What Empaths Would Like You To Know About Empathy and Compassion

What Empaths Would Like You To Know About Empathy and Compassion

Sometime as an empath I can throw on the headphone and ignore my surroundings. Other times not so easy. Sometimes I just grab out my essential oils, inhale and start asking lots of questions to try to stop the moment before it gets worse. Just the other day some women kept making me cough, which is usually connected to entities. However it wasn't fun for me, and I was not in a position to leave the situation. Also when I am driving down the freeway and someone things about changing lanes, it can really freak me out because it feels like they are going to change lanes - now. Living in someone else's emotions is something that so many of us do. It opens us up to the narcissistic people in our lives, if we can't figure it out and let it go. One of the tools that has helped me calls family - F—ed up and mainly interested in limiting you! Those  narcissistic people may even be in your family. It's about an awareness that you aren't the emotion, that you aren't the solution, and that you are your own being that will help you out the most.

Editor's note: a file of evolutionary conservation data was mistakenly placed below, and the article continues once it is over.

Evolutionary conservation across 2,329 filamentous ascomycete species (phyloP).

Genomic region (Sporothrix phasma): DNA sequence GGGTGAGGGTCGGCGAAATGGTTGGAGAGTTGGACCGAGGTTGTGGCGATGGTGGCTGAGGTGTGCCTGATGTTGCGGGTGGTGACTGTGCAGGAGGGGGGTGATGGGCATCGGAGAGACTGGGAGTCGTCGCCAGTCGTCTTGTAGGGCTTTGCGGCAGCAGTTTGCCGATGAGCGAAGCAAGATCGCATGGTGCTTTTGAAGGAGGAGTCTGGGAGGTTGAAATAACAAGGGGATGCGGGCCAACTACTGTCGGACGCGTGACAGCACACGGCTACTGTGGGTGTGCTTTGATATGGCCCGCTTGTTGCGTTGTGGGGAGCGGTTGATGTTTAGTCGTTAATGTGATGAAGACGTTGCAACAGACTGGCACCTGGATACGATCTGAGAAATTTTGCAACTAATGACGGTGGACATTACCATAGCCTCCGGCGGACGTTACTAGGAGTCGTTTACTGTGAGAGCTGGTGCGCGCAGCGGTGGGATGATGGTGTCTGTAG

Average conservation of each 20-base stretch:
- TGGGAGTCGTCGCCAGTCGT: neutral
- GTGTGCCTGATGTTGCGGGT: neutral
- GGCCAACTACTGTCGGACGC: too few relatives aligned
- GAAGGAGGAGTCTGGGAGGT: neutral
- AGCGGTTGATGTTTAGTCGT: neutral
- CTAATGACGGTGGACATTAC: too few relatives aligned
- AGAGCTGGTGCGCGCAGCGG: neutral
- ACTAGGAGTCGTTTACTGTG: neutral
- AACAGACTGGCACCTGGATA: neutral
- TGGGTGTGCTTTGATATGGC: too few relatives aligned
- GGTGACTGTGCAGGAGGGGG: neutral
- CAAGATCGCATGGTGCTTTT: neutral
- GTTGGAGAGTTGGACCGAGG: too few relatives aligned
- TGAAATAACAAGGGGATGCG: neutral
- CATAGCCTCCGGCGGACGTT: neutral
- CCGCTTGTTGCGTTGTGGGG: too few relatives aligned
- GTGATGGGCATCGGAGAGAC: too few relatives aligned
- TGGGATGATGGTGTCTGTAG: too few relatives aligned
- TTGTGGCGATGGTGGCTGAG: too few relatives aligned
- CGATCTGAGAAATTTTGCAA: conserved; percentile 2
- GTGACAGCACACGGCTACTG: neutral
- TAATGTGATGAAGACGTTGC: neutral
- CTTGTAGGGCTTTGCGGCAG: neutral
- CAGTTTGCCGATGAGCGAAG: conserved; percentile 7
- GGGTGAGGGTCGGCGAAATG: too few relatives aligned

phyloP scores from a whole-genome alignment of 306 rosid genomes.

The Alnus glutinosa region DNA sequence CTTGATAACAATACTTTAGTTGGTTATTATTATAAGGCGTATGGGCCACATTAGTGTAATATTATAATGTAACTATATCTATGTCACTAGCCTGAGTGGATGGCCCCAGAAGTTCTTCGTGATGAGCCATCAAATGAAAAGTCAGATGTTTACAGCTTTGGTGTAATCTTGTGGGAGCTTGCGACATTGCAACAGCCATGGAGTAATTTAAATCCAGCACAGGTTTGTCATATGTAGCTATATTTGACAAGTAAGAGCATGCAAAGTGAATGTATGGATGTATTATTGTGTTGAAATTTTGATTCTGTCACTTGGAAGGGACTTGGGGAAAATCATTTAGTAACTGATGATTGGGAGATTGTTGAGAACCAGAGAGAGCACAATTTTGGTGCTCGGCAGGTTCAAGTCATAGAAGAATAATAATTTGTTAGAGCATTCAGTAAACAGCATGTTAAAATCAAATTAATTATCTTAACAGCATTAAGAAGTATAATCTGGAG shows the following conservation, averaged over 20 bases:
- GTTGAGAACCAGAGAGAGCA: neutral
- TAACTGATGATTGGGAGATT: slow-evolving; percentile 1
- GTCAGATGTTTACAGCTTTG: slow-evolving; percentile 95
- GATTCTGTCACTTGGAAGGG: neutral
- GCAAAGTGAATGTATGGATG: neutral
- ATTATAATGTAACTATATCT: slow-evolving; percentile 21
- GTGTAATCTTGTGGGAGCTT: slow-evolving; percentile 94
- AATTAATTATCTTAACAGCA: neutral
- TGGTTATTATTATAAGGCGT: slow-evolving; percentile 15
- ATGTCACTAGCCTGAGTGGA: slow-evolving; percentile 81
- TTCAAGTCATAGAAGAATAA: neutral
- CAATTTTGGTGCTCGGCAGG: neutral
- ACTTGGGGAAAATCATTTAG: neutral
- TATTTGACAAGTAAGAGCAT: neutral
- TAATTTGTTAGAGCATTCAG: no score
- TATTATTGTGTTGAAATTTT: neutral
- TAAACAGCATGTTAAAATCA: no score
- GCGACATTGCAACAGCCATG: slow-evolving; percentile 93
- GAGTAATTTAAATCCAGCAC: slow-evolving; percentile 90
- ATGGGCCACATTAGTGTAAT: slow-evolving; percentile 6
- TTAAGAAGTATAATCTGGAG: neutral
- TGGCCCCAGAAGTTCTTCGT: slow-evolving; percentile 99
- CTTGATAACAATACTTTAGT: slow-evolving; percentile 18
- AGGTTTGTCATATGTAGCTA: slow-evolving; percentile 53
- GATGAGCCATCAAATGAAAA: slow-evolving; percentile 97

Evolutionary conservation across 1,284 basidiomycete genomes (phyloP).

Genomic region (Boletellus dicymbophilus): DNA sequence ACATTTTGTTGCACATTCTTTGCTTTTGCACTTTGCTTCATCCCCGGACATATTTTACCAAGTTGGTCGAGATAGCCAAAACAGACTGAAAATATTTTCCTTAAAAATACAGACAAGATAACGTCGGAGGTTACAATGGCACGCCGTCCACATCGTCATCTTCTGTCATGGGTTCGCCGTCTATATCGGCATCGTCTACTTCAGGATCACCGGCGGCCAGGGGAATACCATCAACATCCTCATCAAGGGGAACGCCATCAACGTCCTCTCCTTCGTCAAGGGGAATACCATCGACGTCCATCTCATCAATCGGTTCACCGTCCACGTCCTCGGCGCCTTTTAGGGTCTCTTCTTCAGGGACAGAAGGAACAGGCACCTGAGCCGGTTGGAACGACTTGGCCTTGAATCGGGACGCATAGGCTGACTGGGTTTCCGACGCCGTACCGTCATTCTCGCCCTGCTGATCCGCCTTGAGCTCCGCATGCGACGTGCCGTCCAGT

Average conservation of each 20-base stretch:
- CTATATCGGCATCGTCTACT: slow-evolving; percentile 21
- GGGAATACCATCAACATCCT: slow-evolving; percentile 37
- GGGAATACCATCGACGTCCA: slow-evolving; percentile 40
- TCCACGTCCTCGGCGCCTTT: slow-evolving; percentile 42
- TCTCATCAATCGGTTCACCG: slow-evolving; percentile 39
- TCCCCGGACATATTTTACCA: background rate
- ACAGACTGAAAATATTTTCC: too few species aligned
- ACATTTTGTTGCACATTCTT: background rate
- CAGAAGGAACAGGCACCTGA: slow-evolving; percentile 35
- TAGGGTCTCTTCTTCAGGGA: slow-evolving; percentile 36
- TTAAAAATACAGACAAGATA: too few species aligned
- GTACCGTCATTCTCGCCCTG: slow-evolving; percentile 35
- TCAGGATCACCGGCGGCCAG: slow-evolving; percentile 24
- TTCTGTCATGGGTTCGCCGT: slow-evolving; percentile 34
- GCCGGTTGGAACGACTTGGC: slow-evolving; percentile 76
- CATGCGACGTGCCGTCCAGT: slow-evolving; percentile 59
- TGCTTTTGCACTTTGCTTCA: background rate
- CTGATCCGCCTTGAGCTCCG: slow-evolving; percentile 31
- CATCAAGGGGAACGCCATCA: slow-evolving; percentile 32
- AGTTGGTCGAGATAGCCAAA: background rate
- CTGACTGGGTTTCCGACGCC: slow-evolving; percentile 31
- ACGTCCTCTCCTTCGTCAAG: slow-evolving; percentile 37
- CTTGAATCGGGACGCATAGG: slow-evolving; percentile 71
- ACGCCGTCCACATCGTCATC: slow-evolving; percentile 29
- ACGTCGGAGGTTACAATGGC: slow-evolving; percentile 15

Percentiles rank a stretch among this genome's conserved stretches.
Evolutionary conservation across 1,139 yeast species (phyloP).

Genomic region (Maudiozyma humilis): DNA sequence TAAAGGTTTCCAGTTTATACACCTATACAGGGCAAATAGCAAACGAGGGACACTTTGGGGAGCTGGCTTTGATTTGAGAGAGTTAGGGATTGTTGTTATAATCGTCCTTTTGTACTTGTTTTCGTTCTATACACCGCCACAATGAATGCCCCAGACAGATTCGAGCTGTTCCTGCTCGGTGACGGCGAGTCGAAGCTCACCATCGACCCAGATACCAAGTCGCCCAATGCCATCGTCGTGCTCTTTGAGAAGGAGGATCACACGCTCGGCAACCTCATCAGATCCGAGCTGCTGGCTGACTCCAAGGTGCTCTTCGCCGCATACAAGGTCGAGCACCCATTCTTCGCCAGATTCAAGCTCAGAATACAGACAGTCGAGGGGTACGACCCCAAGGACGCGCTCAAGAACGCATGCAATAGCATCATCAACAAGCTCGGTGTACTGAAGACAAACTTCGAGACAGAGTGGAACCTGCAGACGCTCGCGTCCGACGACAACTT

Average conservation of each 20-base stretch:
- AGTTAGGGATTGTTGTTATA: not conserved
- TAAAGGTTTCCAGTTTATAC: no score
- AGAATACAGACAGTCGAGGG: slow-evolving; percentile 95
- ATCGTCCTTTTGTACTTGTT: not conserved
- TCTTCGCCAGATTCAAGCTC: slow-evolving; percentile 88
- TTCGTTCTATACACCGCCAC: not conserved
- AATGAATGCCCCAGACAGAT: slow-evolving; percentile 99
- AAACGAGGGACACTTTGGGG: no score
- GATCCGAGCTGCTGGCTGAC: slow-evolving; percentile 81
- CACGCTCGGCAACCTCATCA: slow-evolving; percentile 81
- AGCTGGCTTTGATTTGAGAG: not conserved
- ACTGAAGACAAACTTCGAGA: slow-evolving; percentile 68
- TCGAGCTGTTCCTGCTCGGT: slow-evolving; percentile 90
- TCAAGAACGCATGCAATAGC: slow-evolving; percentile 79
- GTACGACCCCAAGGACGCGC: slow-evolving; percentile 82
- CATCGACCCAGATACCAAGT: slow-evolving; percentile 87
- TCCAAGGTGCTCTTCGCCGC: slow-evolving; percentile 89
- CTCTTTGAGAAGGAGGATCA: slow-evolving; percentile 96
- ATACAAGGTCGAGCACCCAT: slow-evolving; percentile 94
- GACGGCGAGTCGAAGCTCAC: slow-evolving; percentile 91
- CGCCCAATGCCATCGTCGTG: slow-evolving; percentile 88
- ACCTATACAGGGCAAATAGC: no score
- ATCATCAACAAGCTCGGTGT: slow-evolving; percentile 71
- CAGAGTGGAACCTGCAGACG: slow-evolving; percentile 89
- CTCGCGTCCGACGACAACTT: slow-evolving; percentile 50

People wonder what empath and empathy have in common. It may seem like being an empath is very similar to feeling empathy because as an empath we have the ability to share someone else's experience. The truth is that as empaths we tune into another living creature's experience intuitively, and so we are almost what I would describe as being inside of the empathy, rather than feeling empathy. As well, being an empath has nothing to do with compassion, because generally you would rather NOT keep feeling those emotions, although you feel a pull to do something, anything about them. So today I wanted to talk about empathy and compassion a little bit. 

 Though empathy and compassion are similar concepts, they differ from each other in key ways. Empathy involves being able to understand the feelings of another or to mirror their emotions in order to demonstrate this understanding. In essence, empathy is felt when an individual demonstrates an emotional response, usually one of distress, based on the unfortunate state of another. This concept goes beyond sympathy or simply feeling bad for someone, which can be perceived as shallow. To be empathetic is to be moved to actually feel something similar to what another is feeling, to demonstrate an understanding of that other’s experience.